The Kelp Gull (Larus dominicanus) is a species of bird that is found on coasts and islands throughout much of the southern hemisphere. There are two subspecies: L. d. vetula occurs around southern Africa, and L. d. dominicanus is found around South America, parts of Australia (where it overlaps with Pacific Gull), and New Zealand (where it is known as the Southern Black-backed Gull).
The adult is 22 inches long with a 50 inch wingspan. It has black upperparts and wings. The head, underparts, tail and wingtip patches are white. The bill is yellow and has a red spot. The legs are greenish. Young birds have scaly black-brown upperparts, and a neat wing pattern. The African subspecies L. d. vetula has a more angular head and a smaller shorter bill. The adult has a dark eye, whereas the nominate Kelp Gull has a pale eye. The call is a raucous ki-och.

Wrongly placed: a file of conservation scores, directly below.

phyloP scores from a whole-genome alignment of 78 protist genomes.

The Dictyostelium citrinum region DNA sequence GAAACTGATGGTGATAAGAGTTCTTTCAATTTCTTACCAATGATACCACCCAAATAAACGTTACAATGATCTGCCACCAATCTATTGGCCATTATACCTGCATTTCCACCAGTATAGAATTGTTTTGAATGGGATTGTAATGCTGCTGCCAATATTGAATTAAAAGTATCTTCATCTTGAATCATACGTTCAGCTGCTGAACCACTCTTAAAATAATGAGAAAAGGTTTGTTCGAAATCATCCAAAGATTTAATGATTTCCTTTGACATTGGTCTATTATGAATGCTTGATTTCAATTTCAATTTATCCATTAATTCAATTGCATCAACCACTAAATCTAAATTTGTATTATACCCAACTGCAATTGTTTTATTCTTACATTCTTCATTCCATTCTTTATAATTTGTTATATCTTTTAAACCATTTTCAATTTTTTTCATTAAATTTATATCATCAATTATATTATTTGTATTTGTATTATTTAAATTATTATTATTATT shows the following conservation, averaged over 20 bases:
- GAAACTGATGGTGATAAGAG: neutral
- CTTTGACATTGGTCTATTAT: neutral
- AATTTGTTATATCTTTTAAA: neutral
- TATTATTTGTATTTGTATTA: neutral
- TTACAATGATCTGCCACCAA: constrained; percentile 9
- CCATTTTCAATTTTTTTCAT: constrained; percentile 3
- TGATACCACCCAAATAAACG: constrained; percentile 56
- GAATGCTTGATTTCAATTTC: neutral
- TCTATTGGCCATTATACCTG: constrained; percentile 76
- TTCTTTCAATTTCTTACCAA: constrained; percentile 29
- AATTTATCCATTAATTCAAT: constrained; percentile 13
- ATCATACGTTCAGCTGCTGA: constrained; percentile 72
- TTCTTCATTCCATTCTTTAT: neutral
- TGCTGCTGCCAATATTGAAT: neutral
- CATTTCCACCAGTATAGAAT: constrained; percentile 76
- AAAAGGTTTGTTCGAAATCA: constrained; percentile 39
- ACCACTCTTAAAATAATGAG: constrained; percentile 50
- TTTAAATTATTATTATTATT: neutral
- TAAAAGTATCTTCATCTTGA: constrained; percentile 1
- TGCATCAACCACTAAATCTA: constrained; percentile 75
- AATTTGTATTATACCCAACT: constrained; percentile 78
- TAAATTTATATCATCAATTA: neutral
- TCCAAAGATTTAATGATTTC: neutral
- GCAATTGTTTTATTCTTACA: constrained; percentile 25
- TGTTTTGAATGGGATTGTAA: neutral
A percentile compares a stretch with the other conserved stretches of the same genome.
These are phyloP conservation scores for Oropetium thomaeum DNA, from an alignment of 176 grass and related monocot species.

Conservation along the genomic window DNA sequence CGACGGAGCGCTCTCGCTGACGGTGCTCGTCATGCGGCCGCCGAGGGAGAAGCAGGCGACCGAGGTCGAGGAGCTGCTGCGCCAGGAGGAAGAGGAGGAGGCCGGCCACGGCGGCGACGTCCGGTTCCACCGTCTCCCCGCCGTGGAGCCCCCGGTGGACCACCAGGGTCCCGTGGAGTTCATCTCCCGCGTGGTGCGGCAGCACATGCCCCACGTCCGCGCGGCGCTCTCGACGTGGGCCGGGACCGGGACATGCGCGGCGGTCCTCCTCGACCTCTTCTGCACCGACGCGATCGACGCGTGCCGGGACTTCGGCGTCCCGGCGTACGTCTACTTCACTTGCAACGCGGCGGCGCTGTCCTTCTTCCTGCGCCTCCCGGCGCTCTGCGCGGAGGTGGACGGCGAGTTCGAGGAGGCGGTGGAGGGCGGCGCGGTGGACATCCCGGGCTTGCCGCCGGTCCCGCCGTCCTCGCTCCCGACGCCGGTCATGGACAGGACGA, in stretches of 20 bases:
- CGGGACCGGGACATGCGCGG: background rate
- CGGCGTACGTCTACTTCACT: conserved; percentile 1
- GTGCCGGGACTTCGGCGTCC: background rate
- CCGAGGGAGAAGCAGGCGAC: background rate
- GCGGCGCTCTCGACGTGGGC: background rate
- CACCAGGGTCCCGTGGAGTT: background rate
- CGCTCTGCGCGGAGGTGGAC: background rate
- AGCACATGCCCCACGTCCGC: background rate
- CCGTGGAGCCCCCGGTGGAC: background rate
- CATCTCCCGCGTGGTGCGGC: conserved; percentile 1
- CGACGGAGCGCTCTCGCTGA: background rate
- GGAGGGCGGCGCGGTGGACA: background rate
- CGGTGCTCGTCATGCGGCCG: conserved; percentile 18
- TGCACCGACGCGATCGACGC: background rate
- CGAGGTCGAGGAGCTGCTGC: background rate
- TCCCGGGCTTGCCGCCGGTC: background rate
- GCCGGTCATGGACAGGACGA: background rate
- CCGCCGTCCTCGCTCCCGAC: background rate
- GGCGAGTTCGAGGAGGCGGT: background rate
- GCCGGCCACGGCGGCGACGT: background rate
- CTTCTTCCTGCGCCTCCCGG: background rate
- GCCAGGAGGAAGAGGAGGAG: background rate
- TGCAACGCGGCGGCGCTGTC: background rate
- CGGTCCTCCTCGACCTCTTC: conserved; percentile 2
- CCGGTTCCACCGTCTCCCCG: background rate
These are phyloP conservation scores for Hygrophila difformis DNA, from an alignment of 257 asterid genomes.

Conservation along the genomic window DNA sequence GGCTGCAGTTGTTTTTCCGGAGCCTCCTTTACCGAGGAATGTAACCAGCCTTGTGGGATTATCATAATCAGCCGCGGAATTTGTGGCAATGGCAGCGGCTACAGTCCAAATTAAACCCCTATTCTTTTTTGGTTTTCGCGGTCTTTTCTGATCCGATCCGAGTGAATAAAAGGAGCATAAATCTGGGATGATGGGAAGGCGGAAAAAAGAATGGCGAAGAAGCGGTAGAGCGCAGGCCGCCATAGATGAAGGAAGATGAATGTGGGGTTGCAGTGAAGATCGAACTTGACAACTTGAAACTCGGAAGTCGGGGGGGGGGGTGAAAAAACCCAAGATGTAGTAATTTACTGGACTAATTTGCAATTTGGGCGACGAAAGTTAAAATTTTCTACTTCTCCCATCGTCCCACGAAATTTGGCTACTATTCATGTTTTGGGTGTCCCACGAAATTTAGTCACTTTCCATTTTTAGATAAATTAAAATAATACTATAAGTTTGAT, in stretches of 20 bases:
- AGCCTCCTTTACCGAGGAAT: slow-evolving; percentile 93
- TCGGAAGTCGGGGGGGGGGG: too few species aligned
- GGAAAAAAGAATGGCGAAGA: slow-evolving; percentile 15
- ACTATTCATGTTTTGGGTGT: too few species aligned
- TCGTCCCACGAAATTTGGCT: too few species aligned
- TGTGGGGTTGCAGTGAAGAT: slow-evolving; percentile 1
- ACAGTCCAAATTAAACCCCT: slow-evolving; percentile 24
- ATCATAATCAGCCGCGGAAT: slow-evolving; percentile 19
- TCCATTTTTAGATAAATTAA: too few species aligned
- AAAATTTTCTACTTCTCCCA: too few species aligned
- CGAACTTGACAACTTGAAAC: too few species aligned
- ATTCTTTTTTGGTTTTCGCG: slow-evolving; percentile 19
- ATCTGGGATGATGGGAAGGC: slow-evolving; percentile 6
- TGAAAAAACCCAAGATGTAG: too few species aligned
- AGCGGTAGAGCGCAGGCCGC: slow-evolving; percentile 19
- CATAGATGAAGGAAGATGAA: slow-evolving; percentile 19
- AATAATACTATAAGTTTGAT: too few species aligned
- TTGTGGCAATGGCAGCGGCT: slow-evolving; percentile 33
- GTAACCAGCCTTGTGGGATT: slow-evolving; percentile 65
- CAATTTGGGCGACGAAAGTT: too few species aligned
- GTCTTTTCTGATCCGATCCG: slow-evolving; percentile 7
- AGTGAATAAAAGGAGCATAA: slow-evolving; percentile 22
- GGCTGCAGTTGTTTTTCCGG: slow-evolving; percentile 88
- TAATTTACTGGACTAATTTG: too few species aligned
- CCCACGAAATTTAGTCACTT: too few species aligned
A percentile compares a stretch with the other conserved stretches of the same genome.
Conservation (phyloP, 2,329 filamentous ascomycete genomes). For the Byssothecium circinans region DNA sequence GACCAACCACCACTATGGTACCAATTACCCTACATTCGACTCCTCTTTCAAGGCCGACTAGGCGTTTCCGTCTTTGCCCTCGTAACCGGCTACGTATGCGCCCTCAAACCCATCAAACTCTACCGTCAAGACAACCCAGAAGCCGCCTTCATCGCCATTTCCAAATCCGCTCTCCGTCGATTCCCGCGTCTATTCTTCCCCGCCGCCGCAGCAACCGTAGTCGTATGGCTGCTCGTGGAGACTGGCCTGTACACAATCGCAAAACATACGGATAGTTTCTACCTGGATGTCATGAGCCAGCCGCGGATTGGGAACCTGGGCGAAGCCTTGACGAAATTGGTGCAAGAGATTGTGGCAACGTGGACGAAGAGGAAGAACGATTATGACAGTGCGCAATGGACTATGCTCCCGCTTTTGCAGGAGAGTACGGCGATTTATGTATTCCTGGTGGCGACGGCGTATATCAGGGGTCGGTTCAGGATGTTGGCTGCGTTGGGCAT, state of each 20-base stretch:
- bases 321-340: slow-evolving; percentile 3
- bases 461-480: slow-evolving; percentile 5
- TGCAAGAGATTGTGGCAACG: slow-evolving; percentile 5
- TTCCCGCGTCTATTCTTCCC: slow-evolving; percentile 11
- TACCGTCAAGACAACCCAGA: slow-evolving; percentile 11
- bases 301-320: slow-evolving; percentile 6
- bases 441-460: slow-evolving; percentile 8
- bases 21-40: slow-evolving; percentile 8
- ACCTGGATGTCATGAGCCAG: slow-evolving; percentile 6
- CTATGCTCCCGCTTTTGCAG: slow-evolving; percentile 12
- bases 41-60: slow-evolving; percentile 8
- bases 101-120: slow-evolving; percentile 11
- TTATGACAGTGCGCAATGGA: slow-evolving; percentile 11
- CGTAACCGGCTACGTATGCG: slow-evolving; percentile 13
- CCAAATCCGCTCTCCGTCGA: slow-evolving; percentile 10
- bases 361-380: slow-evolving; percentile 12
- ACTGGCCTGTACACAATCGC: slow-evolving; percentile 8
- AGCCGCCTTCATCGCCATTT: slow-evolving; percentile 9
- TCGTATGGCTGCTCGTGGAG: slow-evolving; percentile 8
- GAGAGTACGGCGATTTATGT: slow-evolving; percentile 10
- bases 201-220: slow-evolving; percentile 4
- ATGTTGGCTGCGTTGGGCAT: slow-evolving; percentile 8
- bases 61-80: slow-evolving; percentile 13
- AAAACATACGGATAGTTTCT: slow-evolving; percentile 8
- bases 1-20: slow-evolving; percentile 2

The nest of the Kelp Gull is a shallow depression on the ground lined with vegetation and feathers. The female lays 2 to 3 eggs and the male helps with the feeding when the eggs hatch. The young take four years to reach maturity. Kelp Gulls are scavengers, but will also hunt for small prey.